List of concurrent powers

Procedure for solving deadlock over concurrent subjects between the Centre and the States


Directive Principles of State Policy

Method of nomination of members to the Rajya Sabha

Weimer Constitution of Germany

Powers of the President


Provisions of a strong nation

Name of the Union of India

Vesting residuary powers

South African

Procedure of amendment with a two-thirds majority in Parliament

Election of the members of the Rajya Sabha on the basis of proportional representation by the State Legislatures

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Committees of Constituent Assembly of India

Drafting Committee

Dr. B R Ambedkar

Union Constitution Committee

Jawaharlal Nehru

Union Powers Committee

Jawaharlal Nehru

States Committee

Jawaharlal Nehru

Steering Committee

Dr. Rajendra Prasad

Rules of Procedure Committee

Dr. Rajendra Prasad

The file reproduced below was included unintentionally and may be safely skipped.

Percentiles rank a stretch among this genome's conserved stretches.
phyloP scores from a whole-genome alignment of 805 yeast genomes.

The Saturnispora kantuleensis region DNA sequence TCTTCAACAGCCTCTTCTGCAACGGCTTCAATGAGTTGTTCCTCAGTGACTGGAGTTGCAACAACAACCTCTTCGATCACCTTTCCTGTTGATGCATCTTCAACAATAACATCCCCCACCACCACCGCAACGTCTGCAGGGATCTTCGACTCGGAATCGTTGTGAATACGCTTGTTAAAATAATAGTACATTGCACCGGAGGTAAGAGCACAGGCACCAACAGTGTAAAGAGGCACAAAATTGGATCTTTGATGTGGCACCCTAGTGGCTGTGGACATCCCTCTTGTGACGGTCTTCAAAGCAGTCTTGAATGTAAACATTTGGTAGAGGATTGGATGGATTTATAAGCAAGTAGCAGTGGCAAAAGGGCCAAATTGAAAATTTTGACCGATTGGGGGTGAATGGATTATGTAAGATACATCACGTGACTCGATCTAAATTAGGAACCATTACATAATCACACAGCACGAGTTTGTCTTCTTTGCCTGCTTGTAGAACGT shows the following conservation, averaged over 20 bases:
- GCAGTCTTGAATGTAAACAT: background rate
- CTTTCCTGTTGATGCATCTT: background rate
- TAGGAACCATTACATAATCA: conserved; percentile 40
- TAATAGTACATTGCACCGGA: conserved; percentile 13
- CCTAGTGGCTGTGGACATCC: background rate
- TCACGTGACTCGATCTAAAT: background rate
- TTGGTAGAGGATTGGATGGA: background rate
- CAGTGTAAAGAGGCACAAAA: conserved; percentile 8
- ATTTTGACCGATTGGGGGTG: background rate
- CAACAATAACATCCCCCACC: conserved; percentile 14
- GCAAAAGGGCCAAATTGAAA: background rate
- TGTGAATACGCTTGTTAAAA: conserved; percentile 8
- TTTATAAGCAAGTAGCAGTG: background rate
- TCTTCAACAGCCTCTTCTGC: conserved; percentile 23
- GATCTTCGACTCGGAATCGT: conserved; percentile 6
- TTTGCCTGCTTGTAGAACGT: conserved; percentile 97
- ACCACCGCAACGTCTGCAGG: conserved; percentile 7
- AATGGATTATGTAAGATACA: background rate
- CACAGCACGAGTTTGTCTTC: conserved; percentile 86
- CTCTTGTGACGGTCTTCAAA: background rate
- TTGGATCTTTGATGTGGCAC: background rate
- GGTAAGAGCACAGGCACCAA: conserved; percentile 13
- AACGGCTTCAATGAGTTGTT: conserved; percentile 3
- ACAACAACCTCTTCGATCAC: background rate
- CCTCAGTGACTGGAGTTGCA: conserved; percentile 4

Provincial Constitution Committee

Sardar Vallabhbhai Patel

Advisory Committee on Fundamental Rights, Minorities and Tribal and Excluded Areas:

Fundamental Rights Sub-Committee: Acharya Kripalani

Minorities Sub-Committee: H C Mookerjee

Excluded and Partially Excluded Areas (Other than those in Assam) Sub-Committee: A V Thakkar

North-East Frontier Tribal Areas and Assam Excluded & Partially Excluded Areas Sub-Committee: Gopinath Bardoloi


How Can I Start My UPSC Preparation in College?

You can begin your IAS preparation right after graduation. All you have to do now is go over the material and create an IAS study plan. There are numerous advantages to starting early. Because the IAS age restriction will be far away, you will have time on your side.

You will also be in contact with academics because you are young and still a student, providing you an advantage over older competitors. You can also utilize your college library for preparation because you are a student.

Furthermore, make sure you participate in college festivals and events because this will help you create a well-rounded personality and compensate for your lack of employment experience if you pass the exam directly after graduation!